Banking Competition: Responding to Social Changes
Friday, Jan. 3, 2020 2:30 PM - 4:30 PM (PDT)
- Chair: Alexander B. Ufier, Federal Deposit Insurance Corporation
Market Competition, Production Technologies, and Regulatory Frictions: Evidence from the Banking Industry
AbstractHow do firms respond to shocks to product market competition, such as mergers? We exploit a regulatory friction in the banking industry in which antitrust analysis primarily focus on deposit market conditions for bank merger approvals, and consider loan market conditions in only limited circumstances. We find evidence that rival bank commercial lending reactions to mergers that affect loan market concentration depend on their lending technologies. Transactional banks curtail lending while relationship banks expand lending when increases in loan market concentration are not scrutinized in bank merger applications. However, the responses of relationship lenders are insufficient to offset overall losses in credit availability, as increases in loan market concentration is associated with reduced overall credit availability. Consistent with this, local firms report higher borrowing costs and increased financial constraints for such cases. Finally, we document spillovers in lending by rival transactional banks through cross-market linkages, suggesting that some merger events affect competitive conditions beyond markets that are directly affected.
Walking the Walk: CSR Disclosures and Bank Practices
AbstractSocially responsible banks portray themselves as community pillars, particularly for low-to-middle income neighborhoods. We examine the truthfulness of this portrayal by studying the implications of banks’ corporate social responsibility (CSR) disclosures for their product pricing and lending behavior. Using an instrumental variable approach that addresses selection bias, we find that high-CSR banks offer lower deposit rates, charge higher loan rates, and limit capital supply in poorer neighborhoods relative to their low-CSR peers. We also find high CSR banks attract more mortgage loan applications from females and minority groups. Collectively, our findings suggest that banks capitalize on CSR disclosures, obtaining product differentiation and pricing power.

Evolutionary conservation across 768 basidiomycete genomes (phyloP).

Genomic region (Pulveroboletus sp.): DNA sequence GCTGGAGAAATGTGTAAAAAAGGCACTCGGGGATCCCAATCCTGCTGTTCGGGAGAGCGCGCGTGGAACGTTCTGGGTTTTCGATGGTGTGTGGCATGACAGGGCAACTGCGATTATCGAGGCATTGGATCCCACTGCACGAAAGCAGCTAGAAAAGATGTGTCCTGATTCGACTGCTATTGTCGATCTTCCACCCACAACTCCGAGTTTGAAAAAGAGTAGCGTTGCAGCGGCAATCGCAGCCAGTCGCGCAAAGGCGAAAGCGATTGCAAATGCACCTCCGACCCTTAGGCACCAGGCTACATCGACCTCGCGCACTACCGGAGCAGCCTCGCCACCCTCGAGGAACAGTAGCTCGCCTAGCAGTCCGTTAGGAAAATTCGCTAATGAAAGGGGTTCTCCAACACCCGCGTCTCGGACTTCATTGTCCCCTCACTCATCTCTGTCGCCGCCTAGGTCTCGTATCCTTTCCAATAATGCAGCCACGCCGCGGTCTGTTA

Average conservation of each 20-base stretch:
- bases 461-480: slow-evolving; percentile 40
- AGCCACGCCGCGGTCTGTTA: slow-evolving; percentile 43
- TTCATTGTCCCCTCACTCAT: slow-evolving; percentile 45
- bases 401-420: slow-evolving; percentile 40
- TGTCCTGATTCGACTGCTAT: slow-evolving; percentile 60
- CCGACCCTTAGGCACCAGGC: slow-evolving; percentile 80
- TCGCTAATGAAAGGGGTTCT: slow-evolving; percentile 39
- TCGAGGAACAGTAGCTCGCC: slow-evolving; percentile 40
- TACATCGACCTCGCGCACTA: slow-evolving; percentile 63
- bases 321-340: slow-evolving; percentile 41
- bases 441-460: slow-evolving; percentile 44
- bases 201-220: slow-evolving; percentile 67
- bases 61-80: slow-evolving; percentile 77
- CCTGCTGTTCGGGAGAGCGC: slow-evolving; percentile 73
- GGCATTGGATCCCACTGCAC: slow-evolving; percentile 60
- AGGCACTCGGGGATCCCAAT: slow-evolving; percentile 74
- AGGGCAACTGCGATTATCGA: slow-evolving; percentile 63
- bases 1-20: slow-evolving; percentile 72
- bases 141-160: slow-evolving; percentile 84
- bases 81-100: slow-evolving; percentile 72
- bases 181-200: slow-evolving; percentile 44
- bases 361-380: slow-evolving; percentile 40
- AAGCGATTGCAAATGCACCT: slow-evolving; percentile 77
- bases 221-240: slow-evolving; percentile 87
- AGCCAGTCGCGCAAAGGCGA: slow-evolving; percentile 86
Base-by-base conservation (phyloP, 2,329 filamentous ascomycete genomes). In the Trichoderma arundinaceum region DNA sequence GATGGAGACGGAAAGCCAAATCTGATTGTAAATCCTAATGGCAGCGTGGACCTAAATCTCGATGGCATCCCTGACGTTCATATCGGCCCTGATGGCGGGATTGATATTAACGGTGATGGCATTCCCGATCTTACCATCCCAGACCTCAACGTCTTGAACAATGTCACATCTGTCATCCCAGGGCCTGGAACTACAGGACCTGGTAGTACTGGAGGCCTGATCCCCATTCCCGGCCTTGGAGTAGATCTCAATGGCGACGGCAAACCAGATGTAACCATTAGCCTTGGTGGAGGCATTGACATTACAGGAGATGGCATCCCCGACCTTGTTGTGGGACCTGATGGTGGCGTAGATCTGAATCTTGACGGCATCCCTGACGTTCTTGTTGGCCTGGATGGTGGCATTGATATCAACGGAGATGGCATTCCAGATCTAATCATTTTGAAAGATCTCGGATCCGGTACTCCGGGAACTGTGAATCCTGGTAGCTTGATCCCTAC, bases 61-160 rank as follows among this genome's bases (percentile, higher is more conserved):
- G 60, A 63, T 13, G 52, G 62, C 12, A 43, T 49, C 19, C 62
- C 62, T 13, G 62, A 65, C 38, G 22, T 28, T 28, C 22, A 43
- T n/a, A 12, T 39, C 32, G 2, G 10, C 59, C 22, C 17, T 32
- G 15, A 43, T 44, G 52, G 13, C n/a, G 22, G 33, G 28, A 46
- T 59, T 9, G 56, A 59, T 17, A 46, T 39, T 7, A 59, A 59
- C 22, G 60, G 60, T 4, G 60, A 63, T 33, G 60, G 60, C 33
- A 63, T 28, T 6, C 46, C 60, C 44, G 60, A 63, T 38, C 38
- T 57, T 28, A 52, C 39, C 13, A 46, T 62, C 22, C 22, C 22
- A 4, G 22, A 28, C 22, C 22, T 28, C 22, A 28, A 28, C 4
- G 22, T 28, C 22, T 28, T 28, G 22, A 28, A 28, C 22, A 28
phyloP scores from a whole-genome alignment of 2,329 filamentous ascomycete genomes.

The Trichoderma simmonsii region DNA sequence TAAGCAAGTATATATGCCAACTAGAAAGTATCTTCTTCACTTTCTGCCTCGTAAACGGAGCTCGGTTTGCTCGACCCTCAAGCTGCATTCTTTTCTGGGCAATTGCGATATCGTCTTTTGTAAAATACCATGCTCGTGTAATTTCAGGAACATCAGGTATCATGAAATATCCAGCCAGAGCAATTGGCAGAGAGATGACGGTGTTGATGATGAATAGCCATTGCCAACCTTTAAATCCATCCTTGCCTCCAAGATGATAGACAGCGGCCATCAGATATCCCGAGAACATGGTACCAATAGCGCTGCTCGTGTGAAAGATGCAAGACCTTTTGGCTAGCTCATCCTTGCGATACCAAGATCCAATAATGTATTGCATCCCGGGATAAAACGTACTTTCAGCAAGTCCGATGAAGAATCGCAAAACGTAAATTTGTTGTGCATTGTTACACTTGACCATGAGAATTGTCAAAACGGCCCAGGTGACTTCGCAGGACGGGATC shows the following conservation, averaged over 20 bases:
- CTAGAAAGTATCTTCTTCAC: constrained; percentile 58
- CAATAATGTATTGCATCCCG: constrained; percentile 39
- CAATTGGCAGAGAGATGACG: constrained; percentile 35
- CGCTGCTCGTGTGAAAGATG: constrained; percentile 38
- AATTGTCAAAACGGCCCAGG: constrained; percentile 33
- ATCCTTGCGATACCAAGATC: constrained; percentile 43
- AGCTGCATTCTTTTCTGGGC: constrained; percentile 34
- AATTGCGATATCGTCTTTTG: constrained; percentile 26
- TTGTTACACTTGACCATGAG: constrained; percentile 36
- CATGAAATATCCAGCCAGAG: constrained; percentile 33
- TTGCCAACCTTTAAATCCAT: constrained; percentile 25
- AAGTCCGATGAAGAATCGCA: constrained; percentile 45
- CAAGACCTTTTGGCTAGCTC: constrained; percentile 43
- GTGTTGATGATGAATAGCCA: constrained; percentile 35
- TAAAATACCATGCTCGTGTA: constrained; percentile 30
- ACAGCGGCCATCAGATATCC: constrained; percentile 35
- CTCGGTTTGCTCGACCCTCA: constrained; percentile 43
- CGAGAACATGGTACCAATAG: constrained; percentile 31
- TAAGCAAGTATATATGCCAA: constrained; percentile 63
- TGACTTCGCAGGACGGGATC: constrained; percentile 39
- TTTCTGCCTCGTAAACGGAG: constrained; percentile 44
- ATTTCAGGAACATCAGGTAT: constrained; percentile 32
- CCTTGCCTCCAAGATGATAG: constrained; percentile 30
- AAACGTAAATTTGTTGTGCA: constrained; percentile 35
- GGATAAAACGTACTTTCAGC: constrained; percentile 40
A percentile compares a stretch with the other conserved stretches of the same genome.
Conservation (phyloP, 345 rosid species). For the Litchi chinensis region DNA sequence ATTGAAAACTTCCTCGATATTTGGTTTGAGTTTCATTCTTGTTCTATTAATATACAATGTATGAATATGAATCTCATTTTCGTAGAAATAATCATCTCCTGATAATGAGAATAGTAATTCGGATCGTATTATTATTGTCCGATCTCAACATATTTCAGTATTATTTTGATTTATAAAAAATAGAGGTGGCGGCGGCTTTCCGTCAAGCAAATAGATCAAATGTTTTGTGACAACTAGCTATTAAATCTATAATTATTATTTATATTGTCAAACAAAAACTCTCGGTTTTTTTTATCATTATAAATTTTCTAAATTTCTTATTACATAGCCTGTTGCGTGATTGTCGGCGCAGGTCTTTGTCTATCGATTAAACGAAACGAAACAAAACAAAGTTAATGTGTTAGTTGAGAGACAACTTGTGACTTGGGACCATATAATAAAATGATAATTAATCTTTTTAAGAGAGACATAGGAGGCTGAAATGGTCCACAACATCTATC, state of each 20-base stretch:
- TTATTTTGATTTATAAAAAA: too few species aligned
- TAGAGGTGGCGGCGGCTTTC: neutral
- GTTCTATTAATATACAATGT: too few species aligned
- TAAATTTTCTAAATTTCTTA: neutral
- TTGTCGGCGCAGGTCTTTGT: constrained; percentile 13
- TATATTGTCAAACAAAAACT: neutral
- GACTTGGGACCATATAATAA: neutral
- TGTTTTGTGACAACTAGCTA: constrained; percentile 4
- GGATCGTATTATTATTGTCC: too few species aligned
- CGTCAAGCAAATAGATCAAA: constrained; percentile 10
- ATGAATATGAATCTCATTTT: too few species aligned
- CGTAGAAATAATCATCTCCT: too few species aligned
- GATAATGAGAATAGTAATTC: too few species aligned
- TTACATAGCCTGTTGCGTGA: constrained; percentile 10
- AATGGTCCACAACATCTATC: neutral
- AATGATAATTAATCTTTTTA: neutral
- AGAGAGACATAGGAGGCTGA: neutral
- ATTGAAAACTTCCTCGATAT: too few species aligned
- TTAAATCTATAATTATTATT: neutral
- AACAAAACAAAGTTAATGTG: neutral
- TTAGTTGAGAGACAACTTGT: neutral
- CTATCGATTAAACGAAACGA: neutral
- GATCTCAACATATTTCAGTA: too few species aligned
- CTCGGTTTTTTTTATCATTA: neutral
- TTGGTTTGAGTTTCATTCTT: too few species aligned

Small Banks and Big Boxes: Real Sector Industrial Organization and Financial Consolidation
AbstractThe industrial and banking sectors have each seen consolidation over the past twenty years, with small institutions taking an ever-shrinking share. Existing literature argues that small banks' comparative advantages lie in small business finance. Consequently, in this paper, we argue that some of the consolidation in the banking sector is a consequence of changes to the industrial organization of the real economy. We use a Bartik-type instrument and variation in exposure to industries with different patterns of small business growth to show that the real-side demand for small bank products is partially responsible for the relative decline in small bank deposits and branches. We do not find that small business growth impacts large banks nor do we find that large business growth affects small bank growth. We find that the result is driven in large part by the propensity of small banks to be acquired, consistent with the view that small banks comparative advantage lies in small business finance.
- E0 - General
- G0 - General